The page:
Wednesday, April 24, 2013

Having a Grasp of Basic Facts

In the book by Crawford, Captive Audience, she develops the argument that the COMCAST and NBC merger was an example a writer who in my opinion had a good tale to tell but was ill equipped to do it.

This is a difficult book to review. Not because of some of its conclusions, which I am hearty agreement with based upon hands on experience, but because the author all too often steps well outside her area of expertise and opines on things which are just wrong.

Moreover this is one of those books on Amazon which has some sort of following. No sooner had I posted it then people started stating it was not a helpful review without comments, at least as yet. Now this review gores both oxes; the cable company and the clique who seem to follow what the author writes with religious zeal. It will interesting to see how these results evolve. 

However her conclusions are of merit despite the confusion of her argument.

1. “Cable Companies are bad”. She has some very valid point here as she demonstrates through the vehicle of the Comcast and NBC merger. She argues that such a merger should never have happened. One could provide substantial grounds for preventing is, most on antitrust issues, but they were never truly approached by the current administrations. The reasons why is a tale unto itself.

2. “Fiber is the only way.” Here I argue she is clearly wrong and is so since she does not understand the technology. Since this is a key point in her argument one wonders why she did not at least reach out to find better support and understanding.

3. “Government is the best market regulator.” This is an extreme position which has mixed, at best, results. In fact it has been clear in the technology space that the Government is the worst regulator.

Let me address the above points and relate them to the text itself:

1. Wireless has substantially more capacity than the author understands.

2. The cost of fiber is dominated by local costs such as franchise acquisition, costs of pole attachments, and the delay costs of laying the fiber.

3. There exists a significant body of law the antitrust laws which can and should be used to manage the industry not just regulation.

4. Cable companies are monopolies for the most part and should be regulated as such.

Let me now provide some details contained within the book specifically supporting the above:

On p 78 the author speaks of the abandonment by Verizon of fiber deployment. Why did Verizon abandon its buildout? Frankly there are two. First there were the exploding legal costs and delays in getting local franchises. These were exasperated by the local cable companies but facilitated by the local towns who often did not understand the economics of competition, they just asked for more as they were advised by the incumbent cable operators. Second, and this is a critical element, was the success of wireless in expanding bandwidth efficiency. Namely with only a 1 bps/Hz a decade earlier they now were at almost 10 bps/Hz and they could see ultimately even another order of magnitude increase. This focus on wireless was most evident with the succession to the CEO position with the wireless head taking the helm. Thus it was to some degree a problem with the incumbent but it also was an understanding that the wireless alternative was more than viable.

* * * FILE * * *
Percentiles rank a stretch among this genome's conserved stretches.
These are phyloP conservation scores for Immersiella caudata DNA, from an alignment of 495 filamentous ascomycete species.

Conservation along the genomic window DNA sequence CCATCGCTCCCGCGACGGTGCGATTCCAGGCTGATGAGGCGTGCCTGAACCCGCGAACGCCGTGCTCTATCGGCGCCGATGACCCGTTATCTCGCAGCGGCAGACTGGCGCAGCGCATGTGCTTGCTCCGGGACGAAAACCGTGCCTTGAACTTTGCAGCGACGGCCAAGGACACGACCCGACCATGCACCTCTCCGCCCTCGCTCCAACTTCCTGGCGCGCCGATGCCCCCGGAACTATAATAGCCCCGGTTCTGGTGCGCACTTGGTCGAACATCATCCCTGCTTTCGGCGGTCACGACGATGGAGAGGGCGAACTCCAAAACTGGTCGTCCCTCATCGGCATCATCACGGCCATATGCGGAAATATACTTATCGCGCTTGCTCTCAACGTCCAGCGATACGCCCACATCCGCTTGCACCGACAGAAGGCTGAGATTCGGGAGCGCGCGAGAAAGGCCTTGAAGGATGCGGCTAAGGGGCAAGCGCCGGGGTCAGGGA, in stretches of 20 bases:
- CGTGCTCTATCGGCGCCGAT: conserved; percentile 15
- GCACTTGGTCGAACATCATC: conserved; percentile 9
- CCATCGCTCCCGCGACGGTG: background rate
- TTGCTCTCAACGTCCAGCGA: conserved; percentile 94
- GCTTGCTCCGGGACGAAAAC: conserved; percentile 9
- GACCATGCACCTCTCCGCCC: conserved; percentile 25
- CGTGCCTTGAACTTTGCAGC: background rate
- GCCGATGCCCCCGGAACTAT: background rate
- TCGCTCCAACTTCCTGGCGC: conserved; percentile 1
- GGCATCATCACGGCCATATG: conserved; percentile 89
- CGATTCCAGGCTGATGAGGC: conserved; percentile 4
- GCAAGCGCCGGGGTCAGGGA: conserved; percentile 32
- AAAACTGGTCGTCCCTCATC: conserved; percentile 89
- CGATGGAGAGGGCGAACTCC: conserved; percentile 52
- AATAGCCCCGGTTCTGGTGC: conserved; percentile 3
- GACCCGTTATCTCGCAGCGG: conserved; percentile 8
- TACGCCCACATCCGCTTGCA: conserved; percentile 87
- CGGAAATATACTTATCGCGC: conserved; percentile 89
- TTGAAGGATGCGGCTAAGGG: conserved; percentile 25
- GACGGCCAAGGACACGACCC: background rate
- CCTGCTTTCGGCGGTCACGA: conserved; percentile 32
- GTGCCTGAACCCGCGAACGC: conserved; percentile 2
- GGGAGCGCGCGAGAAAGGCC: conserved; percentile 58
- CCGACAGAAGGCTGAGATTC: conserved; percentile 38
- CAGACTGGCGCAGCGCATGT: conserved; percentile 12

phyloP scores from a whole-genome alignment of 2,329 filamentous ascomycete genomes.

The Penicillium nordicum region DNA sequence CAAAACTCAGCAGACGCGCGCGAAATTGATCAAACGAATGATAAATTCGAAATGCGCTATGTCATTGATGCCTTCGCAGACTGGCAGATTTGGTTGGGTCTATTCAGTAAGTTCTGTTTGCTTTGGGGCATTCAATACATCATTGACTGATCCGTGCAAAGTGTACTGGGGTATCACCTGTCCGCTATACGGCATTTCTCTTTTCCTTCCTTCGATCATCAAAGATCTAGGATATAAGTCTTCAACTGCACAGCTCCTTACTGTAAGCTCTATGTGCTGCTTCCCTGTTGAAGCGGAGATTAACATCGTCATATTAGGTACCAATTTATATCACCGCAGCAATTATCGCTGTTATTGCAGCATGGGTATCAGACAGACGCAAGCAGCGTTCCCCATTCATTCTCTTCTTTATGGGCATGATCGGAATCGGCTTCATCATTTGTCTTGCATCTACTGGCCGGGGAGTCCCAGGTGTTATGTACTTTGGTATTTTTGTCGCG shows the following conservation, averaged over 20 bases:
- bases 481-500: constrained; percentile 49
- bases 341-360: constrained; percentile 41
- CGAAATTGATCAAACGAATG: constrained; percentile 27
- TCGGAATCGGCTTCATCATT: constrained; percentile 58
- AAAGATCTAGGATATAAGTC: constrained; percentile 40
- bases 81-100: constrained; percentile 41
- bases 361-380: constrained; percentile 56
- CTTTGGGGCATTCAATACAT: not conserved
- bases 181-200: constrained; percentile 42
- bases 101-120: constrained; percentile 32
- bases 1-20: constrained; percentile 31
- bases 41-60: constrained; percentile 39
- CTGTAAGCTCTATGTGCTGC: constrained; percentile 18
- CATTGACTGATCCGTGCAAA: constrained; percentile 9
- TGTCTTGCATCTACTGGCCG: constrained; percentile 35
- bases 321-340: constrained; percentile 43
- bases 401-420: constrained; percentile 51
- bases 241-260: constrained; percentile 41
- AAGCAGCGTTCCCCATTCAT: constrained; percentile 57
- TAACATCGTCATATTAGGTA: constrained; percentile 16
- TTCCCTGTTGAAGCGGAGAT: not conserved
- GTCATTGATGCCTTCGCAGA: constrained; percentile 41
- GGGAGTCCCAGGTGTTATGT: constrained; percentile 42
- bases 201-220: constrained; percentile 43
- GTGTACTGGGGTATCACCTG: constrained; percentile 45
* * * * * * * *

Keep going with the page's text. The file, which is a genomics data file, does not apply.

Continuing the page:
On p 90 there is an interesting discussion regarding the “interstate access charges”. In fact these were the interconnect fees. The author refers to the Prodigy effort, but such an effort was doomed from the start by the massive overhead put on it by IBM, yet at the same time they were facing the overhead of AT&T. The access charge issue is a simple one. There were local phone companies and long distance ones, at that time.

The local companies demanded and received a fee for interconnecting to the local company. Even though the local companies were separately paid by the customer, they were allowed by the FCC to impose this charge to third parties such as an AOL or Prodigy. Fortunately the FCC abandoned this stance. The author seems to have not fully understood this issue.

On p 95 the author tries to outline the history of on line capabilities using the AOL and Time Warner as an example. In fact it began in 1978 with Warner Cable and the QUBE system. This was the first two way cable system that allowed interaction and online purchasing. This Warner, and perforce Time Warner, had been developing this for almost two decades. In the early 1980s Warner Cable developed the first “Electronic Shopping Mall” a two way video on demand d system in a joint venture between Warner, Bank of America and GTE, with Bell Atlantic and DEC participating. That effort collapsed when Warner ran into financial difficulties. Chase Bank and others did the same during the videotex period. The author appears to posit this sudden even with Time Warner and AOL when in reality there had been many trials, tests, and attempts.

On p 125 the author states that Edison invented the telegraph. What of Morse? Perhaps some fact checking of simple facts would help.

On p 129 and on the author refers to Sen Franken so many times one wonders why? The book was not written by Franken and based upon his public record he was both new and definitely not an expert in regulatory issues and technology. This continual referencing becomes a distraction.

On p 133 there is a discussion of the new channels being cash cows. However there is a very serious issue here. The cable companies bundle up packages of programs which they also own and demand that anyone providing one provide the full package and at premium prices. The consumer gets the full sports package and pays for it no matter if they have ever seen a single sports event. This is the major failing of the FCC and the FTC. Legally this is akin to bundling, a practice clearly prohibited by the antitrust laws. But to data the DoJ has never acted upon this, nor has the FTC.